Ostgipfel South Face
The village of Busenberg
in the Südpfalz Area
is surrounded by sandstone formations from all sides. While this is nothing unusual in the region there are few villages where this is more evident than here. The village itself is cradled between a ring of hill-like mountains, all of which sport at least one sandstone formation near the tops of their crests. To the north, on Eichelsberg this becomes most evident.
Right above the village a long but rather low crest of sandstone cliffs can be seen, which separates into the slightly separated Kreuzfels
and a formation of three towers: Drei Steine
. The literal translation is "Three Stones" and while this might seem an uninspired name this is actually exactly what you find here. The south faces, which tower above Busenberg
, are freely accessible by a nature trail. Thanks to their broad rocky base the forest retreats from the rocks by about 100m, making the south faces good places to climb on cold but sunny winter days. The north faces are different. Here the trees touch the rocks which gives rise to a lot of moss and other greenery.
Consequently almost all of the routes have been established on the south face while there is only one real north face route plus a few ledge routes, generally attributed to the same face. Like all of the other Busenberg routes the ones on Drei Steine are fairly new. While in the remainder of the area the important routes were created in the first two decades of the 20th century, here the first records name the early and mid 1960s. The usual suspects pioneered them, Hans Laub and Rainer Braun, as well as guidebook author Udo Daigger. The latter, with Erich Wittmer created the only north face route "MG-Nordwand" in 1959.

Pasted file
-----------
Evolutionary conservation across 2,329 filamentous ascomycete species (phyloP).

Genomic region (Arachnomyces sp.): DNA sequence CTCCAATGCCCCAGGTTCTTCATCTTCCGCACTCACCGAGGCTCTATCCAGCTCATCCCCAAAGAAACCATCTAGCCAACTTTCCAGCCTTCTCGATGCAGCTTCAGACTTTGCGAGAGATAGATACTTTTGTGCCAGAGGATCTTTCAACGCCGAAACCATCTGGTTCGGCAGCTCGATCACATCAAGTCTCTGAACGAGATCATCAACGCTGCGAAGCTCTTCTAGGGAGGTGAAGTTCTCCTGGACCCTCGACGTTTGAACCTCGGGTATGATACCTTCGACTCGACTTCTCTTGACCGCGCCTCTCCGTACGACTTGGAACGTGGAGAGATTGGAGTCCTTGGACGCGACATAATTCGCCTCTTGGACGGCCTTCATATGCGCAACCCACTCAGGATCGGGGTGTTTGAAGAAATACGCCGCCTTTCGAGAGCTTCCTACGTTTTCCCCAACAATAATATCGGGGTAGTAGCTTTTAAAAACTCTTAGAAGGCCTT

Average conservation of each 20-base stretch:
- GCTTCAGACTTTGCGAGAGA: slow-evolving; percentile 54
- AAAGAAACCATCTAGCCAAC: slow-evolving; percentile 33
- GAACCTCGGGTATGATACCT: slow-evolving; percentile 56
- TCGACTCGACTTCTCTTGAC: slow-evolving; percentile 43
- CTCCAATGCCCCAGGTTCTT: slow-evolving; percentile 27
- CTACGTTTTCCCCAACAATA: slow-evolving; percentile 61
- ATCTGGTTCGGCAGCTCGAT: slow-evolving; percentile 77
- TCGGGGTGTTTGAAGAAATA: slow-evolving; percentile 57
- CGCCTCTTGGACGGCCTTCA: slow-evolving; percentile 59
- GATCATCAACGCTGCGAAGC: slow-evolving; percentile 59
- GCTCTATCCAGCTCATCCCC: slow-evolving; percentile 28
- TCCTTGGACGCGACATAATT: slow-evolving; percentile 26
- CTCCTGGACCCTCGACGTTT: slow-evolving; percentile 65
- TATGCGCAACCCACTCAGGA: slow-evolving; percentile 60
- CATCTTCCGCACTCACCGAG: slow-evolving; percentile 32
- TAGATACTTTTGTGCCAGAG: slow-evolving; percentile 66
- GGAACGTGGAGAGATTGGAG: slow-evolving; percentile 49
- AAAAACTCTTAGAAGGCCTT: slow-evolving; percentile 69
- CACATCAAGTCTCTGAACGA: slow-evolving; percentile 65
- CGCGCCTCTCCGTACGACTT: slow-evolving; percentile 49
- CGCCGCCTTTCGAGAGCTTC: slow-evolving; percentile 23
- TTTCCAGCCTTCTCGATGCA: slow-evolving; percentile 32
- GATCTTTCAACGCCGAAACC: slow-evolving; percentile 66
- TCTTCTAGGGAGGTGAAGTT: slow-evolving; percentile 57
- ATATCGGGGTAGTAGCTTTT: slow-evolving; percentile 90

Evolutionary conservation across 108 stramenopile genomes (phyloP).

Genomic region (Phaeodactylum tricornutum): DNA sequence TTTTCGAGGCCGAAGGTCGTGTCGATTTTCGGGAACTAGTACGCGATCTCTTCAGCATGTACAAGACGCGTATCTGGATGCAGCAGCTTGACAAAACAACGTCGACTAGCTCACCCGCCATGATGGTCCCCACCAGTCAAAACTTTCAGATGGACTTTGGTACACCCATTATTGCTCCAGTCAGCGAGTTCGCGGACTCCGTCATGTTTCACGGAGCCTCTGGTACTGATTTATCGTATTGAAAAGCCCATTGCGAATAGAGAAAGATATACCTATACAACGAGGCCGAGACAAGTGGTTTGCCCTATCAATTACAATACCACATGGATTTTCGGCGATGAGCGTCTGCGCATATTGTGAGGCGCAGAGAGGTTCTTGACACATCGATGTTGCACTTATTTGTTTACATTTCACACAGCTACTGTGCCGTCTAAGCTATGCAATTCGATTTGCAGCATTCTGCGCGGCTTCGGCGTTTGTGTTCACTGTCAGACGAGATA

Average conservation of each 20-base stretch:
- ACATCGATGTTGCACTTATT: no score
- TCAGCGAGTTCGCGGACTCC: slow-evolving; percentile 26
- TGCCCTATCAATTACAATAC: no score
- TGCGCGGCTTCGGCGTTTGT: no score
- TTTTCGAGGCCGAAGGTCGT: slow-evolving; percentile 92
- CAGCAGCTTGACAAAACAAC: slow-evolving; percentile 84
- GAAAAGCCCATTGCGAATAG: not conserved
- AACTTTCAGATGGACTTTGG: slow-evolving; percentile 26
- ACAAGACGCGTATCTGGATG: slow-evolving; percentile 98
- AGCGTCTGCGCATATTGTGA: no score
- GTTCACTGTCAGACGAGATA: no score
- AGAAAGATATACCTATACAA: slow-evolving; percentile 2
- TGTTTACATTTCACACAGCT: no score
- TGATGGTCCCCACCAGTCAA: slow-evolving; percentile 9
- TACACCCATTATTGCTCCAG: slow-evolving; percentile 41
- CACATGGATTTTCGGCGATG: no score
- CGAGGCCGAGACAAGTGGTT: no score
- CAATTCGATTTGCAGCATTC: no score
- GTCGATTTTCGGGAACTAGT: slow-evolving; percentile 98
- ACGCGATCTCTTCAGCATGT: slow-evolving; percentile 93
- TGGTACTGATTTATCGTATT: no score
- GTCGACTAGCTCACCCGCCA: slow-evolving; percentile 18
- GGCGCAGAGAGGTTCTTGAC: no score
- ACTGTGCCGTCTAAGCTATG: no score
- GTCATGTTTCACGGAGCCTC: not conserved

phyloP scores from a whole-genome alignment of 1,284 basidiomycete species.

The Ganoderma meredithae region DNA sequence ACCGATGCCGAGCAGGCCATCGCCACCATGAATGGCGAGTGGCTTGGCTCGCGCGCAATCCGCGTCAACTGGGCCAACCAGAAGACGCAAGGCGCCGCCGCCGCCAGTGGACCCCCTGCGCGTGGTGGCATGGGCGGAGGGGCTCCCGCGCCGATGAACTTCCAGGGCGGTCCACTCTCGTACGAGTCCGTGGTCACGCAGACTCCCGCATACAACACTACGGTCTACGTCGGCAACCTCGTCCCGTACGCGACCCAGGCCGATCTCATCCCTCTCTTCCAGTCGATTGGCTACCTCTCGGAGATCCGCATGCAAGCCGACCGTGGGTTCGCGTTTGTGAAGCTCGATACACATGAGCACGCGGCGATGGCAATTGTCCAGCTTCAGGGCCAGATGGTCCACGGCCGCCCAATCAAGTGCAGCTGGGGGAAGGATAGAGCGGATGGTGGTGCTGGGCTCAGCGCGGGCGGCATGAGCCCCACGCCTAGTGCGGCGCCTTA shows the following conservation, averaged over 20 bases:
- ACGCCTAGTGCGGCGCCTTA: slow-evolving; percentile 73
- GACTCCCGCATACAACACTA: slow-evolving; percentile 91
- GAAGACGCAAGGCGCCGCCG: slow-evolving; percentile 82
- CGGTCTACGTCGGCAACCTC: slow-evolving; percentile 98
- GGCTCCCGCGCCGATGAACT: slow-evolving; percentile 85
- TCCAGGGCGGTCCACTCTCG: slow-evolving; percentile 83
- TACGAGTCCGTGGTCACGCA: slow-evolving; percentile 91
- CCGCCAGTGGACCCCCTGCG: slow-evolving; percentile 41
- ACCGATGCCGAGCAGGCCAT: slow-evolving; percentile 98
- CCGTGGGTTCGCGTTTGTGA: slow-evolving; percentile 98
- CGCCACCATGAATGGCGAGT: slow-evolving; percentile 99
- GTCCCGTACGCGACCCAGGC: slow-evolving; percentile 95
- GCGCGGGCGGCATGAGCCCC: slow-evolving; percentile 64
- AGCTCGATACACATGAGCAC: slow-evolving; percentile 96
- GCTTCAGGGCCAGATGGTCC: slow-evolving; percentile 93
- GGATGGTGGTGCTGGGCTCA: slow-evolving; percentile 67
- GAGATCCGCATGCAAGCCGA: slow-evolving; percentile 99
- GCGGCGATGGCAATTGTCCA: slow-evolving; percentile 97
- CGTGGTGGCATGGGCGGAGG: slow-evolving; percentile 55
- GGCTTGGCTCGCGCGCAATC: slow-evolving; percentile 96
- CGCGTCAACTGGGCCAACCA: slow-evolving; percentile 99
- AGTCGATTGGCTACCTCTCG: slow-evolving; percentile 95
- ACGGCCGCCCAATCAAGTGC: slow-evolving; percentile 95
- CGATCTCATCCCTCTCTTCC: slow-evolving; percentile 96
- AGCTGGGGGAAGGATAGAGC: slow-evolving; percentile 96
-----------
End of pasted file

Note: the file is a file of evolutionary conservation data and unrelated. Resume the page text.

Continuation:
Today climbing activity has drifted on to the Buhlsteine
Cliffs, which can be found to the east of Busenberg
. Also Heidenpfeiler
to the south-east, the talles Südpfalz tower attracts mor attention.
Climbing Routes on Drei Steine
Westgipfel South Face
The following table has a link to the tour database of the PK, where you can find the grades for the free routes plus additional information. Here
is the link to the complete route database.
The size of this table stands in stark contrast to the importance of the tower. The number of documented routes speaks a different language. There are 84 routes, which are described in the climbing guidebook and no doubt many more, especially variations have been established without the knowledge of the authors.
Like most of the rocks around Busenberg Drei Steine saw their first ascents only in the early 1960s. The normal routes to the three rocks might have been climbed earlier but there are no records. As usual Hans Laub established many of the routes, also Raine Braun, sometimes together as a party. The most difficult routes were created by Oliver Jacob, Hannes Humburger, Helge Grey and Thomas Simon across all three rocks in 1994. Most routes can be found on the south face of the formations while the north face is home only to a handful of routes.
|Drei Steine Ostgipfel||Eastern Summit||7 routes ranging from 2 - 7|
|Drei Steine Mittelgipfel||Central Summit||6 routes with variations ranging from 2 - 7|
|Drei Steine Westgipfel||Western Summit||12 routes with variations ranging from 1 - 7+|
Mittelgipfel South Face